We need to generate consistent gender analyses and information, to inform policy and planning so that the needs of girls and women are prioritized – and to hold governments and organizations to account. This means including mandatory sex and age disaggregation in programme monitoring and reporting. For example, UNICEF, CARE and UN Women worked on a gender data and analysis report on the impact of COVID-19 in the Mekong Subregion, which focussed uncompromisingly on how the crisis affected women, men, boys and girls differently.

We need to prioritize protection for girls so that they can access violence-free learning. For example, UNICEF has been supporting virtual safe spaces for adolescent girls in Iraq and Lebanon to have online access to sexual and reproductive health information, links to services, skill-building, peer connection, and information about gender-based violence. This space facilitates access to information and services in a safe, culturally appropriate and accessible way – and allows survivors of violence to access services privately.

We need to foster and fortify partnerships with girls’ and women’s organizations. This is critical for girls to have solid peer support and role models and mentors both at school and as they transition to further education and the workplace. For example, UNICEF supports the Girls in Science programme in Kyrgyzstan, which provides professional training, internships and female professional mentors for adolescent girls from peri-urban and rural communities, equipping them to pursue STEM careers.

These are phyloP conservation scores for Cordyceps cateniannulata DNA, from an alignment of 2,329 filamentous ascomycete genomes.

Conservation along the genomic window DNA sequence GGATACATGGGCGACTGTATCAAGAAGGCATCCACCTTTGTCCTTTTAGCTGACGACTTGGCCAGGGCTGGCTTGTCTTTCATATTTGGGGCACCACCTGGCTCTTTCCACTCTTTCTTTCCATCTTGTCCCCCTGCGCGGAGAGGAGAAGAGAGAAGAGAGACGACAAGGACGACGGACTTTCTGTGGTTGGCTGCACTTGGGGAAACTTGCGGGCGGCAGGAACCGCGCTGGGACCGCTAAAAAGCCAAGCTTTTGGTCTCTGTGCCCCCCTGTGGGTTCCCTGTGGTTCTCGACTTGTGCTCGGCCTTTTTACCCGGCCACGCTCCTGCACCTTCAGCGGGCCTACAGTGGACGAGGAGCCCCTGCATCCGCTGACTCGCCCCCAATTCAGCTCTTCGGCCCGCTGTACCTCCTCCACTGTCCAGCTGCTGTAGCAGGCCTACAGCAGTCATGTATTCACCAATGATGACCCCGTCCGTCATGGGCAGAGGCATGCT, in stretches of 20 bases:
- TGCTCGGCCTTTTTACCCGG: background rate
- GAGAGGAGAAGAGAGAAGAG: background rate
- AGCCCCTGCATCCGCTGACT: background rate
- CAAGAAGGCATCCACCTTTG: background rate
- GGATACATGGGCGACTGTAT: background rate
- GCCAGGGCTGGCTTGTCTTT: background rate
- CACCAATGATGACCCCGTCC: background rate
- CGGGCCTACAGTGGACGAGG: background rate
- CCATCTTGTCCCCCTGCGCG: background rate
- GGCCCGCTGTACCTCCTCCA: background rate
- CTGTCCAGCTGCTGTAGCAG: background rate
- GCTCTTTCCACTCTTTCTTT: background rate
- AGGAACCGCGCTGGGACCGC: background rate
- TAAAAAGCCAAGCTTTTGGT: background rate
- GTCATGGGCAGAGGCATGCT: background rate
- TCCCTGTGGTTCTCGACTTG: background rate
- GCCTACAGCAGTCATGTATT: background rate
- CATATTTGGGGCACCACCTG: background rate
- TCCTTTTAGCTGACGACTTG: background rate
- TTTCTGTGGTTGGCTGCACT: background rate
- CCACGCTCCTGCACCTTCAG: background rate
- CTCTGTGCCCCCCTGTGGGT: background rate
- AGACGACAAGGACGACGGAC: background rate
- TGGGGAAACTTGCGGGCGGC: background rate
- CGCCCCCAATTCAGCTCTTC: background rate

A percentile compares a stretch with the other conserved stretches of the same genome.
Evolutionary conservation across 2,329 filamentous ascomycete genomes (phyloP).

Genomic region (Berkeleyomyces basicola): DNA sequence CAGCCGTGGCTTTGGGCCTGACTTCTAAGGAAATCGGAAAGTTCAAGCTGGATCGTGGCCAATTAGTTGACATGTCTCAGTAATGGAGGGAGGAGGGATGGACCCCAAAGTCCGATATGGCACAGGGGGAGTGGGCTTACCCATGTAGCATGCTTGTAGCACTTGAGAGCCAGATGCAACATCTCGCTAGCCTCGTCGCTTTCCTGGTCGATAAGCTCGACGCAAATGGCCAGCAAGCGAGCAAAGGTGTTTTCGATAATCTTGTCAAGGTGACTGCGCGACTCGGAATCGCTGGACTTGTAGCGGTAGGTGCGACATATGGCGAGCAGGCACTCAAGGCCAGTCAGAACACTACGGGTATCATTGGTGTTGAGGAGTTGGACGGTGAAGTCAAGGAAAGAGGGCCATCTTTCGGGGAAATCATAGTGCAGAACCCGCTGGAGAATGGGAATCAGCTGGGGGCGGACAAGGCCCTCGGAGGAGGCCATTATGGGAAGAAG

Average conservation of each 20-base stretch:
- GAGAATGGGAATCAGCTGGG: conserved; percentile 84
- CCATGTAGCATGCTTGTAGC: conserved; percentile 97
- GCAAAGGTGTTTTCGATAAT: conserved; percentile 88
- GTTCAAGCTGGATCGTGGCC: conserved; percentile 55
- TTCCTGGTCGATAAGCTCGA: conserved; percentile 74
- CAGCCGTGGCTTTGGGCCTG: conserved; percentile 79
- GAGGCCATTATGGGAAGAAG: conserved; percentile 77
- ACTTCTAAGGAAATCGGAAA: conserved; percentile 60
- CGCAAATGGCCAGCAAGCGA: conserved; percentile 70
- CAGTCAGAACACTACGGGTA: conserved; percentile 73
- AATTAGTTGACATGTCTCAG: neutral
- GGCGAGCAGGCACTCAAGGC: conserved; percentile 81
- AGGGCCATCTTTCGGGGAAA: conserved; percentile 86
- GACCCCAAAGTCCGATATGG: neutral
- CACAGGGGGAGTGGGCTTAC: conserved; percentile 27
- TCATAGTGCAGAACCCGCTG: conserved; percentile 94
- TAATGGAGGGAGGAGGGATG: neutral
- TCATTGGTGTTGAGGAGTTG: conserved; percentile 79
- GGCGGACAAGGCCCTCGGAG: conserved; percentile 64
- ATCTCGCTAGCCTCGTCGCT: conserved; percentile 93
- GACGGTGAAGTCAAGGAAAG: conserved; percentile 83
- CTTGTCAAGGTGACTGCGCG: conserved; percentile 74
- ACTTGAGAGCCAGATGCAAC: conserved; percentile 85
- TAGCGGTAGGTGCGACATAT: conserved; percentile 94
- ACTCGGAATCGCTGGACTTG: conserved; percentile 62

Finally, we need to ensure international commitments hold. The economic fallout from the COVID-19 pandemic must not prevent girls from realizing their right to education. International and domestic financing for girls to go to school, stay in school, and learn must be safeguarded. This education emergency is a global crisis. For the sake of all girls, we cannot afford to let it continue. Unrealized potential is at stake. This week, the Generation Equality Forum convened by UN Women and co-hosted by the governments of France and Mexico recommitted to accelerate achieving gender equality for all by 2030.  Girls’ education is at the core of gender equality. UNICEF, a co-lead for the Technology and Innovation Action Coalitions, is committing to:

The unprecedented impact of the COVID-19 pandemic presents the world with a unique window of opportunity to revolutionize education systems and reimagine education for girls. What are we waiting for?